All right, I am working from home. I have stepped outside of the studio to bring to you a thought for today. It’s a beautiful day in Southern California, I had an opportunity to eat lunch outside, and working from home is something I really, really fought for when I was a corporate executive – especially when I was in a leadership role. I traveled a lot, the expectations were really high, and working from home just that one day a week afforded me an extra hour of sleep, I got time back from commuting so that I could see my family, start household chores, whatever it looked like.
And even today, working from home provides that for me. My husband commutes several miles, his commute is horrendous round trip. So I am the primary person handling household responsibilities and the child-rearing responsibilities. And on average, it tends to be women who do that. Even when both partners, a woman and their partner work, it tends to be the women who take on more of those responsibilities. In some cases, adding up 20 to 30 hours per week.
So I get it, I understand the draw and the advantages to working from home and having that flexibility. I mean, I have two teenagers who are still at home, and I got to see Reese this morning before she headed out to the mall with her girlfriends and Ethan before he took off to go meet up with friends at the beach, so that was great! And if I want to, at the end of my day, I can pre-start a load of laundry or start cooking dinner early, so those are some great advantages.
We’ve fought to have this flexibility to work from home, but it’s come with a cost. The cost is this “drop to the top.” And what we mean is that while we have been fighting for the acceleration of women in leadership, we are now seeing that there is a decline in the number of women in leadership roles. And I fear it will only get worse. Although organizations are implementing more return to office policies, there are still a lot of people who have the flexibility of hybrid or are 100% remote. And on average, it tends to be more women who are choosing to work from home.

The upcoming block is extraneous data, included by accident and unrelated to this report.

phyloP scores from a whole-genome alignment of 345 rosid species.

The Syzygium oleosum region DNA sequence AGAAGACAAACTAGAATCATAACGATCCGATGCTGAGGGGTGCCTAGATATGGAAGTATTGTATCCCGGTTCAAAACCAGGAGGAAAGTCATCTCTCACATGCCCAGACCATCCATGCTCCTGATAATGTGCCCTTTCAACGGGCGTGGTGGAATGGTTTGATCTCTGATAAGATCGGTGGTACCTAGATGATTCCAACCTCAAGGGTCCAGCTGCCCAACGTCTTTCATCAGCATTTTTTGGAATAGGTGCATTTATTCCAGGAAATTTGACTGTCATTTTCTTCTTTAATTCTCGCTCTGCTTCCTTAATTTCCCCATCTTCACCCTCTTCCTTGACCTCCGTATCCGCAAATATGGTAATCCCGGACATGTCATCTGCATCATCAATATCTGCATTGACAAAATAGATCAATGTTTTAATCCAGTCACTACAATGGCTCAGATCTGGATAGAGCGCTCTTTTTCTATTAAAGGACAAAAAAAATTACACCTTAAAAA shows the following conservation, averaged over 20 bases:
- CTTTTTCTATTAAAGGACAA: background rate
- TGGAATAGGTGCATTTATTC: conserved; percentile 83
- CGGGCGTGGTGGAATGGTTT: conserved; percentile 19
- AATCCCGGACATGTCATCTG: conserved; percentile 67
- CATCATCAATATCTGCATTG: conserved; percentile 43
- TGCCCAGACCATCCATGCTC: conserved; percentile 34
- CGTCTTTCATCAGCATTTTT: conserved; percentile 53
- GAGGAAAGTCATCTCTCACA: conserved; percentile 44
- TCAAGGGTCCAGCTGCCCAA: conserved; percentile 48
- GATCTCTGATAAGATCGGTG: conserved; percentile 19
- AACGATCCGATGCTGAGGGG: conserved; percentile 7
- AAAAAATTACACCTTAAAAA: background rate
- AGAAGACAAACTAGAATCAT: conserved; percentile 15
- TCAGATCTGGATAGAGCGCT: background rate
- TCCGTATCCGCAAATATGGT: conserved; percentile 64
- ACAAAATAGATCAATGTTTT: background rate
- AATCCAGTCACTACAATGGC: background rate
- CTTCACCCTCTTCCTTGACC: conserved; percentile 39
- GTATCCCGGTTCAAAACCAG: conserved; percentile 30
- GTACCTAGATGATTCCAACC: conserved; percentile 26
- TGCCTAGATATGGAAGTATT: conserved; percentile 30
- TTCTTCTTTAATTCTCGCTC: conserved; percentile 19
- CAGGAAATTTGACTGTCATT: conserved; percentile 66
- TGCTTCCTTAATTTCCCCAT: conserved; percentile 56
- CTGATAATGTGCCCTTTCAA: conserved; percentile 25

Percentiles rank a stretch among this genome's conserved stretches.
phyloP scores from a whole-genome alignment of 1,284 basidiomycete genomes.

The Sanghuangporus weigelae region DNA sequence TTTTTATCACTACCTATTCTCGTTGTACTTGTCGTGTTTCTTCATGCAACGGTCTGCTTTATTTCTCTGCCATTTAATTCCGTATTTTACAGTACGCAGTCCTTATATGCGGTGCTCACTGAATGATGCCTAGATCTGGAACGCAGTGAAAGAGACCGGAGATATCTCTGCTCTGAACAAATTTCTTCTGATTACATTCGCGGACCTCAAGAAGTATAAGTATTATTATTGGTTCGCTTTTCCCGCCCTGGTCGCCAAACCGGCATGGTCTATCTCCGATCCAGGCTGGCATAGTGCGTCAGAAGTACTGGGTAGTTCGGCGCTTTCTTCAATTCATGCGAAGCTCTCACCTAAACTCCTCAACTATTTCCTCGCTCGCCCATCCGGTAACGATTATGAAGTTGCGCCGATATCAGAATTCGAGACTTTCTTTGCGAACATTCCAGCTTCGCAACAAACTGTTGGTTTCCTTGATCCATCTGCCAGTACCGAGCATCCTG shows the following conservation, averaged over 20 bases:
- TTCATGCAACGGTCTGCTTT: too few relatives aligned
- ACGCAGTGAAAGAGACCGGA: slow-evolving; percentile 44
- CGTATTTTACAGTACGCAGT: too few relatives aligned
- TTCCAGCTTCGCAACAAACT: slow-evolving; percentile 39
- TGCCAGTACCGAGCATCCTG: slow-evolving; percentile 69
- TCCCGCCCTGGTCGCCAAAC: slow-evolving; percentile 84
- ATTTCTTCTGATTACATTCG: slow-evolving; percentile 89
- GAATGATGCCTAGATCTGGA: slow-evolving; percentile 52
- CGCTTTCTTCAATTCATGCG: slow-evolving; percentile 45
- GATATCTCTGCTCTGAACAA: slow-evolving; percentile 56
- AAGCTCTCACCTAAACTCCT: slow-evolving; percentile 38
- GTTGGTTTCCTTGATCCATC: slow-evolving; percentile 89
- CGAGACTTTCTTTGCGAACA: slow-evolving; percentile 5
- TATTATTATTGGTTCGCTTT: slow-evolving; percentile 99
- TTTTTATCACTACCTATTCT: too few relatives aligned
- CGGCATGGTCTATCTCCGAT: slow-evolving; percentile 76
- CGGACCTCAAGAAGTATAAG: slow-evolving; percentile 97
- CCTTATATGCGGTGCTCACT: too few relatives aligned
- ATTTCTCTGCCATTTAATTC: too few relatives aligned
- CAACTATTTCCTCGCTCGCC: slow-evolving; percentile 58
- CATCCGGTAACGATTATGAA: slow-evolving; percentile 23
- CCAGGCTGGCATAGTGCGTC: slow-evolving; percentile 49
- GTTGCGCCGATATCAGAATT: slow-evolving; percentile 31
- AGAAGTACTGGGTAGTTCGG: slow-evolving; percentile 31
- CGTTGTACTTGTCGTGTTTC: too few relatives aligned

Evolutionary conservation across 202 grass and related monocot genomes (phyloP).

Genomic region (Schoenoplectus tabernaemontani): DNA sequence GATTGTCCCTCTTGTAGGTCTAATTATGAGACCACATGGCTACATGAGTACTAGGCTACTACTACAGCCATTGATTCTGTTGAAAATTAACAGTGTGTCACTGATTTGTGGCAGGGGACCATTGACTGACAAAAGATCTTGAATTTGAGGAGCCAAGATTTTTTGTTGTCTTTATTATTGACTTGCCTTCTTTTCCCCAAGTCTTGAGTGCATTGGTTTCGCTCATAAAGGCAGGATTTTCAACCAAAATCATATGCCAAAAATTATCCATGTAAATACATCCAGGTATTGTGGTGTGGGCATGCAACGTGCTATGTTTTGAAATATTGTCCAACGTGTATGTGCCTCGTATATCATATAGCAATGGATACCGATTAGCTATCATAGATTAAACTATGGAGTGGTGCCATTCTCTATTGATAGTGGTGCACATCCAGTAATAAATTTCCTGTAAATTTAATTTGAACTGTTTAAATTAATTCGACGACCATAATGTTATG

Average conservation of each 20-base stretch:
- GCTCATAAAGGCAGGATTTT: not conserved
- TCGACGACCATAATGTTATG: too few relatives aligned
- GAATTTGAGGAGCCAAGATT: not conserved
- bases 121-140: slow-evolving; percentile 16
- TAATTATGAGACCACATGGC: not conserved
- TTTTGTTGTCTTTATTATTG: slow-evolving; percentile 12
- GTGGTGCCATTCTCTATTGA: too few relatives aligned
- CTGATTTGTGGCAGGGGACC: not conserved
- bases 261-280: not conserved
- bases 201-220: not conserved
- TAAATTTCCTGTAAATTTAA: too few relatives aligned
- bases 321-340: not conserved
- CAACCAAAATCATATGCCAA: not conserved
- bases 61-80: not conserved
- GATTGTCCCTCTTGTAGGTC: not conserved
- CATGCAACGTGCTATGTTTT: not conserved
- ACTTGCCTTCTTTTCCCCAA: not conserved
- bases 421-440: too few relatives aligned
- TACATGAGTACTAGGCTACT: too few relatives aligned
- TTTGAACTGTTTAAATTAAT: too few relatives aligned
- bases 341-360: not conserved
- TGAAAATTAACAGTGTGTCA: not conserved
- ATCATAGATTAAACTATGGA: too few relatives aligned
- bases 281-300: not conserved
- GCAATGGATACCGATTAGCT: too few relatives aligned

I fear that this is just bridging the gap, or widening the gap, excuse me, even further – that women are now not in the office. There’s a lack of visibility, a lack of opportunity, and a lack of promotion. It’s just going to get worse if we don’t take preventative measures. So if you are a woman who is looking to continue to accelerate in leadership, I really encourage you that yes, take advantage of any flexibility you have, but if you can be in the office one or two more days per week, find the schedule that works for you to be as well balanced if you will, as possible in both your professional and personal life.
But be in the office and then maximize that time in the office! Make sure it’s on days where the senior leaders, those decision-makers, are there. Make sure you are being seen, network, be heard, and advocate for yourself. If you are not willing to accommodate that, then those choices are that you potentially have that – that lack of visibility and lack of opportunity. Now, for those of you in senior leadership positions, please reach out, partner, and come up with a good communication strategy so that everybody can rise and the organization can benefit as a whole!